2021 will be Brady Ellison’s Year – Three-time Olympic medalist Ellison is finally injury-free and on top of his game. In the best shooting form of his life, Ellison has won two of three world cups in 2019, and took bronze at the third – his best year on the circuit since 2011. Ellison ended a 34-year world championship drought for Team USA, winning gold and bringing himself back to a world No. 1 ranking. He has been the best archer in the U.S. for well over a decade and Olympic gold is the last piece missing from his incredibly impressive resume. To start 2020, Ellison scored a Vegas 900 - the first ever perfect indoor score before the COVID-19 shutdown. In quarantine, he's been unofficially breaking world records in practice, and he and his wife are expecting their first child, will be cheering hard in Tokyo. Ellison has competed at more world cup stages and holds more final titles than anyone else in history; with all this experience and a peaking performance, it is finally Ellison’s time.

Women Making a Comeback – USA Archery is lauded worldwide as a leader in gender equality in the archery industry, with equal payouts and competition opportunities for men and women across the board. With outstanding female participation in world cups over the last two years, USA Archery was awarded first place for World Archery’s Member Associations and Female Athletes Award. The women are on the hunt for quota spots for Tokyo 2020 and are led by an impressive lineup including five-time Olympian Khatuna Lorig, Rio Olympian Mackenzie Brown, and 15-year-old teen phenom Casey Kaufhold.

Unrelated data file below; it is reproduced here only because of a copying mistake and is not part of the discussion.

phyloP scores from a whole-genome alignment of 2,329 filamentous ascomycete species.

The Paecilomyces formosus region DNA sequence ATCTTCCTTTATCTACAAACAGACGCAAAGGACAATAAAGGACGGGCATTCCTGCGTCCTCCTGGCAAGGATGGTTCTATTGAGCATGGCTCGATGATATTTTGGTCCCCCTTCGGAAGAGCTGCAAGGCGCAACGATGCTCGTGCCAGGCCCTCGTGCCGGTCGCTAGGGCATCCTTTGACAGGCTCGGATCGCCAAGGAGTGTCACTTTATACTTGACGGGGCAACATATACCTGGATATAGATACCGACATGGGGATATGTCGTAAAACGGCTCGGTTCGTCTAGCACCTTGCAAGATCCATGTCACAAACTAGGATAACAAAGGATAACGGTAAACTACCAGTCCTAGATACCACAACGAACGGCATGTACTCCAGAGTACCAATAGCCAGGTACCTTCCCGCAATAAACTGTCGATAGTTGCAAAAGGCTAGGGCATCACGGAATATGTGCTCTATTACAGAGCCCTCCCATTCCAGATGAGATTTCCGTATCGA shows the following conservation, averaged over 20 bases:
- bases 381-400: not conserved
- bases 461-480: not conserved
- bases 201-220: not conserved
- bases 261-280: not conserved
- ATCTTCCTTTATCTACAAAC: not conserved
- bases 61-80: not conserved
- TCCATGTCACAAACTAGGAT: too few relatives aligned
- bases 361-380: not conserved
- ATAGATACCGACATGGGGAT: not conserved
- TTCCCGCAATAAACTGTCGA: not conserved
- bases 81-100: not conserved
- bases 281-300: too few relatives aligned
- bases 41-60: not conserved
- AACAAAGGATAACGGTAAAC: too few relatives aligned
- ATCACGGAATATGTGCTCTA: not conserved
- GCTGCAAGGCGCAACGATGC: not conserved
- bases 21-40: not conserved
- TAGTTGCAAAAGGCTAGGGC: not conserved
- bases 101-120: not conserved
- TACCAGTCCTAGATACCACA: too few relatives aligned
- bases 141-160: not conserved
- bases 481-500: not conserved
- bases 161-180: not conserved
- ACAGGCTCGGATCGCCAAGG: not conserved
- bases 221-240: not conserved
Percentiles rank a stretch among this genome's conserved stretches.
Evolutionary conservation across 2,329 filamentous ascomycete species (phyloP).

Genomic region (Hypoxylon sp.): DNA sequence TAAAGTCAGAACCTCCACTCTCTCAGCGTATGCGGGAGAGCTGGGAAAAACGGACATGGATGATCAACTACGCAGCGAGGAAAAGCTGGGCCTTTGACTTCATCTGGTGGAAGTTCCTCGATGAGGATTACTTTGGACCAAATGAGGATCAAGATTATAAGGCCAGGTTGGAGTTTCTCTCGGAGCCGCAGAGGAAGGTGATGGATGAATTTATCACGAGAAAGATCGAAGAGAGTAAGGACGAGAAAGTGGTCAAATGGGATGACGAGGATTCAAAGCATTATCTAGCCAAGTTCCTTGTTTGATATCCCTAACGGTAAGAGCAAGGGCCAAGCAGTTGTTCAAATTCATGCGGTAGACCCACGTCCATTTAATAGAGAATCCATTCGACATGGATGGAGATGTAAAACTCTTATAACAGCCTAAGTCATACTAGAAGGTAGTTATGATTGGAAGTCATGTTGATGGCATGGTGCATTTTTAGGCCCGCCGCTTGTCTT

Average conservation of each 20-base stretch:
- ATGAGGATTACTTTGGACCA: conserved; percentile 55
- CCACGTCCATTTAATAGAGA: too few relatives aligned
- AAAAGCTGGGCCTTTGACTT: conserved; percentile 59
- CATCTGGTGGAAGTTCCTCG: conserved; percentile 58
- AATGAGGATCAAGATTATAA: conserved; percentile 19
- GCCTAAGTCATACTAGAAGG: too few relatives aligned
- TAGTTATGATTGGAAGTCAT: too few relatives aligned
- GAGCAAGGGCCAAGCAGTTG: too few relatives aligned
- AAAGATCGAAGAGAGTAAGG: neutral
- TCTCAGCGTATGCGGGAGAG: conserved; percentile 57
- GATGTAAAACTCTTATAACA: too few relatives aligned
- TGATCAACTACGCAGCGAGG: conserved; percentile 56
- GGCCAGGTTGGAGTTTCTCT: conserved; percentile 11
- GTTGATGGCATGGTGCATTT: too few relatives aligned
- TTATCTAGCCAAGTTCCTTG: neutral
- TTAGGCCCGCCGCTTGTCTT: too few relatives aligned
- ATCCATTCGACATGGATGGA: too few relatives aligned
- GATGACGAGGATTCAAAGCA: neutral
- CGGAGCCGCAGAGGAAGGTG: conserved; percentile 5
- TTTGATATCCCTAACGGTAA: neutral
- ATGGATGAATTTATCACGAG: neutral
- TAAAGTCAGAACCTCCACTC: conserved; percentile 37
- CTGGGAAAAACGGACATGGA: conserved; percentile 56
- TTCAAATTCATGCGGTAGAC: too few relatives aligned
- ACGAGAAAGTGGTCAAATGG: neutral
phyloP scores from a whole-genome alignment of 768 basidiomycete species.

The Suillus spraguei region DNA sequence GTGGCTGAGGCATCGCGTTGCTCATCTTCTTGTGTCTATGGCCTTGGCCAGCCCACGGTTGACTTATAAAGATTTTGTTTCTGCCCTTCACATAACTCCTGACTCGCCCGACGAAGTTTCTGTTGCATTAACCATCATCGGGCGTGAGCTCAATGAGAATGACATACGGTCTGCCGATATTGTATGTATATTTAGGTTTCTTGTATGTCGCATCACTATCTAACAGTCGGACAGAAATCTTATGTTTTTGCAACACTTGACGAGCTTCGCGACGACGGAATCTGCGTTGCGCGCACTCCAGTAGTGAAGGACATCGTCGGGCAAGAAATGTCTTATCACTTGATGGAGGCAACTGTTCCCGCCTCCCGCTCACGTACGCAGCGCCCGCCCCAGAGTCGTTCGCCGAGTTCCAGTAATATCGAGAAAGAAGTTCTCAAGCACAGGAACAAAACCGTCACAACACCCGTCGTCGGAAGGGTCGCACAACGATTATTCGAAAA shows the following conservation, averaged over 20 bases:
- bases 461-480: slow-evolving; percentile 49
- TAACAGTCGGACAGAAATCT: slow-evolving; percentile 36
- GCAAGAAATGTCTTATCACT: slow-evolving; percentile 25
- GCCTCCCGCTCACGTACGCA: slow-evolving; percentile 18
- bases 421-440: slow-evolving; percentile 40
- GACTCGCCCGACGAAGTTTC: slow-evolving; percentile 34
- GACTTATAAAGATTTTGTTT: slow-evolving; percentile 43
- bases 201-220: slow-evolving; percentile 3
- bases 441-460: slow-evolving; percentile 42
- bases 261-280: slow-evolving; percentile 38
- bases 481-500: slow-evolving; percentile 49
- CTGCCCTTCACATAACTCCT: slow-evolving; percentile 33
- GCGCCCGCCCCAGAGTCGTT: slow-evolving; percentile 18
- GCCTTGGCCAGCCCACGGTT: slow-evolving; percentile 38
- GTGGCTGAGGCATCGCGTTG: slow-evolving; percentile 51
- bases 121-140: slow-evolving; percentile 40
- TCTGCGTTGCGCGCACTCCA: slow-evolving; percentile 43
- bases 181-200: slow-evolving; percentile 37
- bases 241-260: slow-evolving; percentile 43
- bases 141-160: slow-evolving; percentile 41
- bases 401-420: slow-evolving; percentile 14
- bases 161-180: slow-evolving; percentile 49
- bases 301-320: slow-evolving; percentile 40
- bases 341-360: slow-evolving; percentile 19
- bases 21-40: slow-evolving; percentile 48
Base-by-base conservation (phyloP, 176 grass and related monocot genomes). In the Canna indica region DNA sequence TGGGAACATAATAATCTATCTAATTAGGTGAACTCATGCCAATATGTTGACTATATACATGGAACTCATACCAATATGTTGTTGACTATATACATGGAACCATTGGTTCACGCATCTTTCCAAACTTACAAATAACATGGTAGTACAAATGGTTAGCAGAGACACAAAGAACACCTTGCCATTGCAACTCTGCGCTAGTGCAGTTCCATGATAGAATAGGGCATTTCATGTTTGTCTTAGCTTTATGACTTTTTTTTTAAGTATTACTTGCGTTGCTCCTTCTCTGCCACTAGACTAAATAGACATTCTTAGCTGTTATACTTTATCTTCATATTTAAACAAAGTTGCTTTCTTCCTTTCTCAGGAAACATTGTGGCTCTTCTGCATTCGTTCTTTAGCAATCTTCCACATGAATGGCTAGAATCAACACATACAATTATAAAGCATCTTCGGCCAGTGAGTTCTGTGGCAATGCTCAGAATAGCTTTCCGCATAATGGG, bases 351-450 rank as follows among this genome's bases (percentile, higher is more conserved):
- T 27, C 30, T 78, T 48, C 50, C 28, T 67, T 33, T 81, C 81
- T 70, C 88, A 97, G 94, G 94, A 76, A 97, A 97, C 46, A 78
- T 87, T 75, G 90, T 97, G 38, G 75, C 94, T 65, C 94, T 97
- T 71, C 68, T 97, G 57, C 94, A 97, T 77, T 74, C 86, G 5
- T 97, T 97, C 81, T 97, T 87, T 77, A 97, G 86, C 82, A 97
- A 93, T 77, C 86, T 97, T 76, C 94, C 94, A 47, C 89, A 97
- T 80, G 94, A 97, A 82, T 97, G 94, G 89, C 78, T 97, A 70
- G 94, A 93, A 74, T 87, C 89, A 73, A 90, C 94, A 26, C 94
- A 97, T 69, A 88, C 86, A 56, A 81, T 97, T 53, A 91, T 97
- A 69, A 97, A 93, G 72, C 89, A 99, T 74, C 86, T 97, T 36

Brady Ellison (Globe, Arizona)
Ellison podiumed at every world cup event this season (his best performance since 2011), including winning two stages, and he won the first U.S. recurve men’s world champion title since 1985 - ending a 34-year drought. Ellison has won team silver at the last two Games in London and Rio, and the individual bronze in Rio. This is finally his time and he is hungry and ready for the gold in Tokyo.

Jack Williams (Irvine, California)
Teenage sensation Jack Williams, the reigning world youth team champion, just finished sixth at his first senior world championships to rank 10th in the world. Williams finished high school early to pursue his Olympic dreams, forgoing prom, graduation and other teenage milestones to lay it all on the line.